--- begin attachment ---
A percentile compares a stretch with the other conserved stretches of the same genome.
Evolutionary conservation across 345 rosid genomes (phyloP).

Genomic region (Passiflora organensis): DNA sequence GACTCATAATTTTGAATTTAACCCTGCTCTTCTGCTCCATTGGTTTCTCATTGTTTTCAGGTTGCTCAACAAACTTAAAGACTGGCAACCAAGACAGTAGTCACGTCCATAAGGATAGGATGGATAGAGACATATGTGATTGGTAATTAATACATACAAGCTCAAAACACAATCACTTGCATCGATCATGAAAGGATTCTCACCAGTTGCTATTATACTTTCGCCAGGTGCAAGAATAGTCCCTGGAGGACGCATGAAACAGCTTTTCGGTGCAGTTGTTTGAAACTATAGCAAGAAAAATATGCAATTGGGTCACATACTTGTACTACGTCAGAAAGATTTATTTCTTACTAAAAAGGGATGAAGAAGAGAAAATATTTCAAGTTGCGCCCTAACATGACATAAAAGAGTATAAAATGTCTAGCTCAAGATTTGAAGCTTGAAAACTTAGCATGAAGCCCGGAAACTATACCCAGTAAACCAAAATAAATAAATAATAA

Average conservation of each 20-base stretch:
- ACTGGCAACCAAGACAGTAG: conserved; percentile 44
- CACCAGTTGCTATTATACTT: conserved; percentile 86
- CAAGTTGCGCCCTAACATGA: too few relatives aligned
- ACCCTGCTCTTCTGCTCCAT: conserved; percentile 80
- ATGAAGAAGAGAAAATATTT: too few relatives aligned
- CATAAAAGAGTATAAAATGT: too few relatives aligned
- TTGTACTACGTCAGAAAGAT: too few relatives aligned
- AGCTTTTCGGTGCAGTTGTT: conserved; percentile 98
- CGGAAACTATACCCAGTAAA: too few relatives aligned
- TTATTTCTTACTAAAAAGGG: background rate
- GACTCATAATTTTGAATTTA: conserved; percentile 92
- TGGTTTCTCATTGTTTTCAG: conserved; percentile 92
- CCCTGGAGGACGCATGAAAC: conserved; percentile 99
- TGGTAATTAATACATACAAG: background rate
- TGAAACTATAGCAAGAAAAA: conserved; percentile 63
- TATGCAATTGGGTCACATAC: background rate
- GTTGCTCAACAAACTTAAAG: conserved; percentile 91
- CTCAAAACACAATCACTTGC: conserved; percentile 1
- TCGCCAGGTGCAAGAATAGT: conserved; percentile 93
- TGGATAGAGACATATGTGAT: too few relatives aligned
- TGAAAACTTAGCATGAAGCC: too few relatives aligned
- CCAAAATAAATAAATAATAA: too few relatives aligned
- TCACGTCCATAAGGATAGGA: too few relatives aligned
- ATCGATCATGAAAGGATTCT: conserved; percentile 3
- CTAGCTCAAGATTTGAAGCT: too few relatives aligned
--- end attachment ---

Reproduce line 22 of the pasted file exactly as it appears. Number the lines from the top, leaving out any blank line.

- CTCAAAACACAATCACTTGC: conserved; percentile 1